Whether status symbols or starkly honest depictions, portraits have served for centuries as potent battlegrounds of emotion and depictions of the individual subconscious process. I can’t think of any other genre of painting that is so concerned with capturing and questioning the existence of the soul, and representing the essence of the individual: that which humanises humanity.
We are very excited to be showcasing two artists this year whose diverse sets of work take on the historical tradition of portraiture and engage it within a contemporary dialogue; ruminating on the challenging, isolating, and confusing nature of individual struggle in the modern world.
Laura Guoke, who holds a BA from Vilnius Academy of Fine Arts and an MA from Siauliai University, is a Lithuanian artist whose work is entrenched in social activism, exploring the political hardships faced by individuals both in her own country and further afield.
Laura Guoke, In Lithuanian Village (2016)
Though her subjects are of the 21st century, I’m struck by a sense of historical significance and generations past that seeps into her work, questioning the role and importance of tradition when confronted with the pressures of modern life. Winner of the 2016 BP Travel Award for Portraiture for her paintings of inhabitants from her rural Lithuanian village, each photo-realistic figure seems bound to the canvas with a complex array of emotions, forming a distinct personality. Not that her traditional subject matter stops Laura from employing more avant-garde techniques- she uses special illumination techniques that allow the portraits on the canvas to be gently absorbed and then reappear onto the dark background. The passage of time is expressed through the continuous process, reminding the viewer not only of the emptying villages of Northern Lithuania but also serving as a metaphor for cycles of life and death.
Each figure is permeated with a quiet strength that is characteristic of Laura’s artistic practice as she asserts “a portrait is an opportunity to memorialise a specific person, and also an opportunity through any visible form to go deep into the invisible. After all, the portraits created by us all are also the soul’s receptacles”.
Laura Guoke, Rima and Muhammed Ahmed (2017)
Nowhere is this as evident as her portrait of Rima- a 30-year-old Syrian refugee and mother of 4. An inhabitant of the Ritsona camp in Greece in which Laura spent two weeks documenting the daily struggles of the refugees, she is steely eyed and determined clutching her baby with finely detailed weathered hands. Laura’s work seeks to journey from the larger socio-political turmoil into the rich interior lives of the people shaped by crisis. Thin layers of acrylic have been built upon one another to convey sensitive tonal details and reveal to me the minutiae of the intense subconscious process of Rima and the arduous journey she has made to the camp.
While the black backgrounds that punctuate Laura’s work speak to the turmoil and hardship from which her figures find meaning and determination, Birmingham born artist Carp Matthew seems to revel in the utter chaos and black voids of modern life. With a style that evokes the raw carnality of Francis Bacon, Carp mediates on the “creeping nihilism that permeates every atom of this age”, and his subjects are mad, mutated, and lost.
Carp Matthew, Nineteen thousand seven hundred and twenty one pounds (2017)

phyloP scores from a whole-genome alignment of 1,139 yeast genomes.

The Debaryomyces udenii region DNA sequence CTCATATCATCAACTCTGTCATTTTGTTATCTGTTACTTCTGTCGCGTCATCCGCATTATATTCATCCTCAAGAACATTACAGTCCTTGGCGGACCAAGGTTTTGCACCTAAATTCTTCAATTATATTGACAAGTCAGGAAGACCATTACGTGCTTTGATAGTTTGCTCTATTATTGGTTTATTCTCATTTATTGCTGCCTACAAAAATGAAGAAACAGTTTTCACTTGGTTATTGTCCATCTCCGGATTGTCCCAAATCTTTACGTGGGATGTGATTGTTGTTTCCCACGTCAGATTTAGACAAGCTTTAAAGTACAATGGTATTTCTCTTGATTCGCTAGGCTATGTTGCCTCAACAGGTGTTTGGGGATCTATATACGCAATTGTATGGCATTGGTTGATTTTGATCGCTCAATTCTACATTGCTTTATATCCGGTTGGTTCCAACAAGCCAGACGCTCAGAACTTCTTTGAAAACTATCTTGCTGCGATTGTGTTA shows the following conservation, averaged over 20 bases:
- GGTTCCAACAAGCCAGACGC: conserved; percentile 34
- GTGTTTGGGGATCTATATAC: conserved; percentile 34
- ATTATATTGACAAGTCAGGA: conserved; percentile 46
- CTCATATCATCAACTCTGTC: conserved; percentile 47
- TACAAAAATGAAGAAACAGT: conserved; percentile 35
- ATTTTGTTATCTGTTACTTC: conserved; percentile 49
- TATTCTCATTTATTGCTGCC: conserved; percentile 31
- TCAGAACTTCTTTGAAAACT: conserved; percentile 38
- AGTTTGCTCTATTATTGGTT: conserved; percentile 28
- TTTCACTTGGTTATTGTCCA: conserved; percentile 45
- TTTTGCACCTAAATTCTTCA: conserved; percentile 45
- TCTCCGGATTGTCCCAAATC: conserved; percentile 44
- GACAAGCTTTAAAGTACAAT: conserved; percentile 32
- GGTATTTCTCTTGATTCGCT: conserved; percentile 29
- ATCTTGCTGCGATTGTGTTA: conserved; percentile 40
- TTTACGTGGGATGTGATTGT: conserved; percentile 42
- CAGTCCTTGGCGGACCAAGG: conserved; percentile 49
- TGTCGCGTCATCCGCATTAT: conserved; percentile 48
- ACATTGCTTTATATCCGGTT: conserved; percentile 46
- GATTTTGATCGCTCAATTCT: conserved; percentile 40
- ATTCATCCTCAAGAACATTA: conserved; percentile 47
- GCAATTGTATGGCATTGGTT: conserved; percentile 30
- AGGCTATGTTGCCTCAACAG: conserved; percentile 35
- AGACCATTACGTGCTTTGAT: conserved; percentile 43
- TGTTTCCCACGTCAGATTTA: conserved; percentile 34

Traditional hallmarks of portraiture, like fancy gold thrones of court paintings, are employed only for the power they suggest to be turned on its head. Carp has a distinctive and brash audacity and in one work takes portraiture’s most central and important feature- the face- and defiantly throws it on the ground. His humanoid subjects are everyday people- battered by long commutes and meaningless jobs, mindless consumers of fast foods and branded goods. They stare back at us with jarring mutant faces- though no more bewildered and empty than most expressions I see on the Monday morning tube.
Carp Matthew, Meat 2 (2015)
Indeed the nihilism that pervades Carp’s pieces rarely casts a bleak shadow. There’s a real element of humour to his work, whose subject matter ranges from the black void of despair to ham (a pretty common theme in his work)- which he terms “worse than war”, in Carp’s mad universe they might as well be the same thing!
The mixture of the horrifying and the banal is played off in a negotiation between Boschian nightmare and cartoonish playfulness. With his highly expressive visual language roughly scratching across the canvas, I find his figures unsettling but also strangely human. In what he describes as an effort to capture what it means “to be conscious but without faith”, these grotesque humanoids are ultimately rendered as resoundingly contemporary subjects marred by existential agony- strange creatures twisted by the even stranger times we live in.
Refugees flee their homes, Donald Trump is still president, and despite our worst efforts the polar ice caps are vanishing. Whether you find meaning and strength in these times of despair or simply accept the madness, there is bravery to be found in the mere act of existing in today’s society. What better way to use portraits than to seek out the essential humanity every one of us displays in reaction to the turbulent and confusing times we live in.
Both Laura and Carp will be featured in The Other Art Fair on March 25th.
About the Writer
| Kabir Jhala
I’m a recent graduate of Durham University where I studied English literature and history. I did a year abroad in Toulouse to study art history and I have a particular interest in British and Italian art from the early 20th century. When I’m not in an art gallery I’m usually playing the violin or unsuccessfully practising my French.